what is a self flashing roof

What Is a Self-flashing Roof and What Are Its Benefits?

Greg PalyaWest Roofing Systems News

A self-flashing roof is when the top layer of a roof doesn’t need fasteners, adhesives, or rocks to be secured to the insulation or deck below.

There are only two examples of a self-flashing roof.

  1. Spray polyurethane foam roofing is fluid-applied that expands 30x in size within seconds. The foam will cure, harden, and bond with the surface below.
  1. Elastomeric roof coating systems (silicone, urethane, or acrylic) are fluid-applied as well. These coatings are super thick paint that’s engineered to withstand weathering elements. The coating is spray-applied or rolled…and will adhere to the surface below.

So why does this matter?

Or what are the benefits of having a self-flashing roof?

In this post, you’ll learn:

  • The problems with fasteners
  • The problems with adhesives
  • The problems both of them have in general
  • The benefits of a self-flashing roof

And just so you’re aware, every article written at West Roofing Systems has been reviewed and edited by a commercial roofing expert with more than 30 years of experience.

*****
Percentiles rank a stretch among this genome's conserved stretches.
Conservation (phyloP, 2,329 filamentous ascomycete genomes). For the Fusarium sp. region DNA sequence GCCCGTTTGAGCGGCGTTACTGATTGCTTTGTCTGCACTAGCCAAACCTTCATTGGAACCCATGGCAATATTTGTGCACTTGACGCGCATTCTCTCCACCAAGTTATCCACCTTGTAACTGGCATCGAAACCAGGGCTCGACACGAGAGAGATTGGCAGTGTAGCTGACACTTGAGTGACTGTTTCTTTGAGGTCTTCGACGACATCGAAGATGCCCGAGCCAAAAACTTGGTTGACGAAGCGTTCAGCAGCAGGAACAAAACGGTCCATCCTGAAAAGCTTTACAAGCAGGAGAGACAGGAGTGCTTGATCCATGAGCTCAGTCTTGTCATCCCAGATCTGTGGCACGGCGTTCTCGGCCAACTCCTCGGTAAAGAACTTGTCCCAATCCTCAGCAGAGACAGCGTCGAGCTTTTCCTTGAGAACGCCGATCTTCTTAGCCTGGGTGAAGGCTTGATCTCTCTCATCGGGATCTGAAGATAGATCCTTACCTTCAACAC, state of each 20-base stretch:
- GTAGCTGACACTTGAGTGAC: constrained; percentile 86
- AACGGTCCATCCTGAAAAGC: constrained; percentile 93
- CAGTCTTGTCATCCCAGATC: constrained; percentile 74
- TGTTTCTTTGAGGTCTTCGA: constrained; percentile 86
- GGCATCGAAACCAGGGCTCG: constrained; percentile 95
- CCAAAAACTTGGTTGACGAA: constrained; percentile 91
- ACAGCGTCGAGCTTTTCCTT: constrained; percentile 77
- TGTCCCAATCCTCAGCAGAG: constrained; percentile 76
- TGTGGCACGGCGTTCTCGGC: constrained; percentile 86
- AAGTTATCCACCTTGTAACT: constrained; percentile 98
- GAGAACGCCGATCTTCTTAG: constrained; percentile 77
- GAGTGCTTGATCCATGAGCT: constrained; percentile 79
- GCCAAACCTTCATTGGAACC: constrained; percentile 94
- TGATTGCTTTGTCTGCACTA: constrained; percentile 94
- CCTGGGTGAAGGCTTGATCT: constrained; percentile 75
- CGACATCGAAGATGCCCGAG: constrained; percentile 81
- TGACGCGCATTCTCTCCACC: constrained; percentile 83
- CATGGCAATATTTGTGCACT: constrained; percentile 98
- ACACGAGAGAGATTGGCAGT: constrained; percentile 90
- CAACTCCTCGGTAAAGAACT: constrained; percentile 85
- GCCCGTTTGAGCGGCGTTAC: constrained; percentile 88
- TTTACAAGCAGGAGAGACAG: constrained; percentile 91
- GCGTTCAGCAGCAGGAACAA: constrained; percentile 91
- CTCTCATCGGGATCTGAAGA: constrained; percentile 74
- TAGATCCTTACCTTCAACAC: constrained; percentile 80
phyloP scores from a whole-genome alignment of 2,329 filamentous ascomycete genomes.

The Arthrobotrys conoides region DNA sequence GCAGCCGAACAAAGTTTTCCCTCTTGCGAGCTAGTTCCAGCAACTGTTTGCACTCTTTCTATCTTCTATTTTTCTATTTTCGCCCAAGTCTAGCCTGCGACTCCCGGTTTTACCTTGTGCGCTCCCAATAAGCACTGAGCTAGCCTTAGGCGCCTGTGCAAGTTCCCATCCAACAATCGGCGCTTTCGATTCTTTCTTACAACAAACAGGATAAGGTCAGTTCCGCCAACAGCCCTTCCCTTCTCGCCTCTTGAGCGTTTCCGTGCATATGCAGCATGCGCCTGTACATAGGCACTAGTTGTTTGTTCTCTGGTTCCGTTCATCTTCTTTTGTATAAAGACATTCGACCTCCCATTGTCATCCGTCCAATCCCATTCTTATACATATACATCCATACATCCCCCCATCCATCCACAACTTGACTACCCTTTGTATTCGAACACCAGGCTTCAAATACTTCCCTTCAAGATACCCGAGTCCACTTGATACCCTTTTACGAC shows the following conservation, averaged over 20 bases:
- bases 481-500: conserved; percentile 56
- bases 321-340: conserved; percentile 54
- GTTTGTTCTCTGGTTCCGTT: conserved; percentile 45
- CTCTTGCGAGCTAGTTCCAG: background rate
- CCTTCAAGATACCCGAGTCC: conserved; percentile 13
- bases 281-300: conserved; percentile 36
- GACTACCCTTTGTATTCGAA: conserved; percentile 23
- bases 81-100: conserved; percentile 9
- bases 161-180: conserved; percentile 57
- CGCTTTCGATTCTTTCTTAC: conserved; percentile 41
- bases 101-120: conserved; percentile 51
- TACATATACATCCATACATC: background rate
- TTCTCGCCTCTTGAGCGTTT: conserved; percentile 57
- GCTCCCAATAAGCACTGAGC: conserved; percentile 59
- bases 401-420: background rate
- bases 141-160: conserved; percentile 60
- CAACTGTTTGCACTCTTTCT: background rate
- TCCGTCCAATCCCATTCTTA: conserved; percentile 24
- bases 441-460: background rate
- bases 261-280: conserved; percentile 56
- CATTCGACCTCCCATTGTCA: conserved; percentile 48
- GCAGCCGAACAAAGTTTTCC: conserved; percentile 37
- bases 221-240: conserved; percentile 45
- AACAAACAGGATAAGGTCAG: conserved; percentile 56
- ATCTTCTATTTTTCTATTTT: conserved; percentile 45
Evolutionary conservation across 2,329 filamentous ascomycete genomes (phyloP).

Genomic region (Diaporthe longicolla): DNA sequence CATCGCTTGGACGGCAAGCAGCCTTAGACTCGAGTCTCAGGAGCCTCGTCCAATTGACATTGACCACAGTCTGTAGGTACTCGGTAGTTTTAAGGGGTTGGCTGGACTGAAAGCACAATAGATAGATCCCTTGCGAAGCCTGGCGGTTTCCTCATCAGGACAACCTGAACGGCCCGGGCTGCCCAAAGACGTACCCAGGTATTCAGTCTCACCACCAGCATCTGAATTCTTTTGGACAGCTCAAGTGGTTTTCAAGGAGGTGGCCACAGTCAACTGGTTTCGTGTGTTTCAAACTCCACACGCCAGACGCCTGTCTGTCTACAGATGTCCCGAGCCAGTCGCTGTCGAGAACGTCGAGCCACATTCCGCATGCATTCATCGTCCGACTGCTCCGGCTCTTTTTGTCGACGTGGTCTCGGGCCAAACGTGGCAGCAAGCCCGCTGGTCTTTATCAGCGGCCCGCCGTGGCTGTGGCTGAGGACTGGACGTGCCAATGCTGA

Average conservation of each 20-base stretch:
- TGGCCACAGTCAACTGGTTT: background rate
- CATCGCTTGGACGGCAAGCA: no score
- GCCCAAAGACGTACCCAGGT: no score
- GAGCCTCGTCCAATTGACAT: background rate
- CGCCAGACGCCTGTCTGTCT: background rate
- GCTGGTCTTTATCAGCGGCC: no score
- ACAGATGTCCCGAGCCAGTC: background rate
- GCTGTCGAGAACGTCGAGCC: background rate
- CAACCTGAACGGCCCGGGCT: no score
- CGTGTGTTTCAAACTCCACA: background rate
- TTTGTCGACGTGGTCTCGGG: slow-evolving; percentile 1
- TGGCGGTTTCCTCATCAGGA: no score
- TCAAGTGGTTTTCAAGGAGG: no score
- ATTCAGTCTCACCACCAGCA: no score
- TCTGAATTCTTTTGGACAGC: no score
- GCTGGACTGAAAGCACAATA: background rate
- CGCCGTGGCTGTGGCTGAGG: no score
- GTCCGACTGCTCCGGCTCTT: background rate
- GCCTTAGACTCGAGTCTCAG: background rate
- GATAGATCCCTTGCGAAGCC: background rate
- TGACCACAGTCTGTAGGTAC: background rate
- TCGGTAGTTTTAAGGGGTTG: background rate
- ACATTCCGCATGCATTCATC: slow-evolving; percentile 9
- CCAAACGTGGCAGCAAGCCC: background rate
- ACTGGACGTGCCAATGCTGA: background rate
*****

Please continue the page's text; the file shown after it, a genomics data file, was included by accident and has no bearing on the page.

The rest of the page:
West Roofing Systems has been in commercial roofing since 1979.

Let’s get started!

The problems with fasteners

Fasteners are needed to secure roofing membranes, such as metal, TPO, and EPDM to the insulation or roof deck below.

Problem #1 – fasteners can back out

A roof expands and contracts with fluctuating roof temperatures.

A roof can be 180 degrees on a hot sunny day. That same roof can cool down to 60 degrees at night. That’s a 120-degree difference in temperature.

This expansion and contraction happens every day, year after year. Over time, fasteners can back out and create an immediate water entry point.

Problem #2 – fasteners can create thermal bridging

Since fasteners go through the top layer of a roof and the insulation, it creates an opening for air transfer.

Take a look at this image below, brought to you by Progressive Materials:

Roof R-value

You can see where the heat has escaped the roof and melted the snow.

The problems with adhesives

Adhesives are used to secure a membrane to a penetration. For example, an HVAC unit gets in the way of rolled out TPO.

Custom cutting, termination metal, and sealants might have to be used to install a single-ply roofing system around pipes, skylights, HVAC units, drains, and anything that comes through the roof.

The problem is that adhesives are expensive. When you’re trying to reduce the cost of your roofing project, adhesives don’t help.

Another problem is that adhesives can wear out. We’ve talked about the abuse a roof can take with expansion and contraction over the life of a warranty, which can be 10-20 years.

If not installed properly, exposed adhesives can dry out from UV rays. When adhesives wear out, the membrane loses adhesion to the penetration and creates a water entry point.

The problems fasteners and adhesives have in general

Problem #1 – Hard to find

As of June 2022, we’ve noticed fasteners and adhesives are very hard to find. One building owner reached out to us looking for a TPO roof, but was looking for an alternative because these products weren’t available until 2023.